Stories on foreign labourers — from Vietnam, Burma, and North Korea — have been circulating in Chinese media for some years (see an earlier post here). The news aggregator World-Story has made a compilation of recent media stories, some of them focusing on North Korean workers. This was occasioned by reports in South Korean media suggesting that North Korea was planning to send 120 thousand guest workers to Northeast China before the end of the year. The articles, reprinted in Chinese papers, suggested that these workers, including ICT specialists, had originally worked in South Korean-invested enterprises in the North but lost their jobs after the deterioration of North-South relations.
Global Times writes that a Singapore suit maker has moved its garment factory from Pyongyang (!) to Dandong, on the Chinese side of the Yalu River, where power supply is more stable, but continues to operate with over 400 North Korean workers. A Taiwanese investor based in Shanghai is also planning to open a factory in Dandong and hire North Korean workers. These workers earn around 1,500 yuan a month, compared to between 2,000 and 3,000 for Chinese workers. This figure, however, is a fiction because the workers themselves only get 150 to 200 yuan, while the rest goes to the North Korean government. (Another article, in 中国经济周刊, suggests a less drastic cut of 60%.) It appears that the workers are mostly women, and according to the article, there are over 20 thousand of them in Dandong.
Although North Korean regulations only permit North Korean citizens to work in North Korean-owned businesses abroad, the article says that some of the workers have trainee visas. Dandong reached an agreement with North Korea that allows the workers to extend their visas without returning to North Korea. The workers are not allowed to leave the premises of the factory or to change employers. According to an article on 经济观察网, Dandong is “in the process of establishing a plan for North Korean labour.” Two other border cities, Tumen and Hunchun, are said to have plans to bring in 10 to 20 thousand North Korean workers on intern visas, apparently modeled after the Japanese and South Korean systems that also use this euphemistic visa to bring in labourers. In fact, Hunchun apparently signed an agreement back in 2010 for 2,000 North Korean workers, and Tumen has set up a North Korean Industry Park 朝鲜工业园, with the North Korean ministry of trade and a company from Hebei Province as partners. But none of the articles reports any evidence yet of a massive influx of North Korean labour on the scale mentioned in the South Korean reports; in fact, applying for North Korean workers is described as a complicated process that sometimes ends in rejection.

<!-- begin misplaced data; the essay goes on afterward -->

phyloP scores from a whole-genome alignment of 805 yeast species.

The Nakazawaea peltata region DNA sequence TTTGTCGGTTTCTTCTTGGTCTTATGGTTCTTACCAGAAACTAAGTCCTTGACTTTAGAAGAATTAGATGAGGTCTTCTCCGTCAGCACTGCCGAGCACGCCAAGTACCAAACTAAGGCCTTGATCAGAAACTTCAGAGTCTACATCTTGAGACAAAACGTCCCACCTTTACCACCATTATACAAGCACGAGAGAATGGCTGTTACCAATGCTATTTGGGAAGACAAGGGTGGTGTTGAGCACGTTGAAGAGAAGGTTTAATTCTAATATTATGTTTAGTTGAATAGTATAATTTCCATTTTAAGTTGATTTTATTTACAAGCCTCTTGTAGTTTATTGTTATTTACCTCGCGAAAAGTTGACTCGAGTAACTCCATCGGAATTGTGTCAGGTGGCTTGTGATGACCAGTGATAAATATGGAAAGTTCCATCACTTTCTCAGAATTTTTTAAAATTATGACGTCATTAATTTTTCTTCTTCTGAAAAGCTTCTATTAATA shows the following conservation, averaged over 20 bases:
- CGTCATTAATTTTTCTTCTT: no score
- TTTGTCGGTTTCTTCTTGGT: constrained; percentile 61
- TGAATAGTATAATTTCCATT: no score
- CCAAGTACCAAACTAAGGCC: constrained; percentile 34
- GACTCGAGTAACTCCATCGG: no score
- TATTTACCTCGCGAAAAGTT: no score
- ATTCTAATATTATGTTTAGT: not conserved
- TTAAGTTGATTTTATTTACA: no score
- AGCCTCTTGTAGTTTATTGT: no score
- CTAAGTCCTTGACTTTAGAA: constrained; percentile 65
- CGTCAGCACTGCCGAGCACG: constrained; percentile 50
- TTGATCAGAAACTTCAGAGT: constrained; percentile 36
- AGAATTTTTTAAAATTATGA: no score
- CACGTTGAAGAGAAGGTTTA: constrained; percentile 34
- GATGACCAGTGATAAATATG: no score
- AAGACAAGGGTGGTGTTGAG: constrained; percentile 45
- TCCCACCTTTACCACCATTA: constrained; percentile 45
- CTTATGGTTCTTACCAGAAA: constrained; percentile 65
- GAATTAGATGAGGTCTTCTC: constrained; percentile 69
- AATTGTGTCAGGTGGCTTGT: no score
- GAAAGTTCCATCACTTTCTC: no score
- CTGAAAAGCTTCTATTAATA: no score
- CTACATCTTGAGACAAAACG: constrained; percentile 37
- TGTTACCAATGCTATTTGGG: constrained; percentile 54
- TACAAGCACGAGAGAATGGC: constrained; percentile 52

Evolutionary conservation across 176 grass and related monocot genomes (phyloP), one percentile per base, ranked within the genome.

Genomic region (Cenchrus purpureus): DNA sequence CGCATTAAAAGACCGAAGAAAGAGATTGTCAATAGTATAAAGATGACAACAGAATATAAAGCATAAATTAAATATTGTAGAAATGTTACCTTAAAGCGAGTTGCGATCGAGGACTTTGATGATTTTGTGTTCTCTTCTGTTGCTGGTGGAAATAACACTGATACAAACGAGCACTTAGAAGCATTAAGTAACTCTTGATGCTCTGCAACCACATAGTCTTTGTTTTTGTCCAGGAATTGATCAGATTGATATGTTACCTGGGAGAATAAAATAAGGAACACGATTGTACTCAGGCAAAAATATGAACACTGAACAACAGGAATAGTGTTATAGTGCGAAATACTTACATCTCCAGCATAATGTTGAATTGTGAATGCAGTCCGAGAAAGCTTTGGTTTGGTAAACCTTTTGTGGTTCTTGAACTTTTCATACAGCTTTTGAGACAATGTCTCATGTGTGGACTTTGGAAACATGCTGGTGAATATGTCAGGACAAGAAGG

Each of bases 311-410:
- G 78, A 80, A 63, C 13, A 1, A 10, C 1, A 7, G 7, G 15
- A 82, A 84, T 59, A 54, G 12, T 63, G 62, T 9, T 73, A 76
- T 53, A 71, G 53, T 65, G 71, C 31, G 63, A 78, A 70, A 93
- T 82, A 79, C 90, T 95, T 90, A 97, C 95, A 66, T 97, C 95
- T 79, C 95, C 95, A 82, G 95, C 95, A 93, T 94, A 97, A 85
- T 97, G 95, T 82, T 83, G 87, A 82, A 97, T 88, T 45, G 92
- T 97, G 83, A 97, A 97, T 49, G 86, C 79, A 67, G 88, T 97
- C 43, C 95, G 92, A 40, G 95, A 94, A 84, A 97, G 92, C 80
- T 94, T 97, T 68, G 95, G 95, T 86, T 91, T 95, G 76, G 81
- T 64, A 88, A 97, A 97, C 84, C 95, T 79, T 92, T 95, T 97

The articles show how, at a time when China does not have a national immigration system, various municipalities are beginning to experiment with their own systems. The regime that seems to be in the making with North Korean workers is an extreme example of the type of exploitative labour migration regimes, in force in Singapore, South Korea, and Japan, that deprive workers of most rights while maximizing profits and minimizing the burden on the states involved. It is also another example of the logic of exception, i.e. the suspension of prevailing rules and protections in particular areas, that has been crucial to China’s development since the creation of the Special Economic Zones in the late 1970s.
At the same time, it is clear that as Chinese cities pursue such arrangements, they will be running against central interests. While Dandong hopes to create a new industrial boom on the backs of cheap North Korean workers as industrial wages go up in China, the central government is concerned about the potential for social unrest if there is an impact on Chinese wages or employment.
Finally, just as Aihwa Ong has suggested that the thrifty and self-providing Asian immigrant has become the ideal subject of the American economy, in neoliberal times the North Korean (and the Vietnamese) migrant seems to have become the model worker for China: self-disciplined, well-organised volunteering for overtime without being asked to, doing the work of two Chinese workers — or so the Chinese entrepreneurs cited in the articles say. “Most importantly, they are honest workers who don’t try to bargain,” one said. The idolization of North Korean workers comes at a time when Chinese workers are increasingly prone to strike for better labour conditions and higher wages, not only in China but also abroad. The recent illegal strike by Chinese bus drivers in Singapore for equal pay made headlines as the first in 25 years. In such conflicts, media in China is increasingly likely to take the side of Chinese nationals and demand better protection for them, as in this report on China Radio International.So China is becoming a source both of particularly onerous examples of the “East Asian migration management model” and of challenges to it.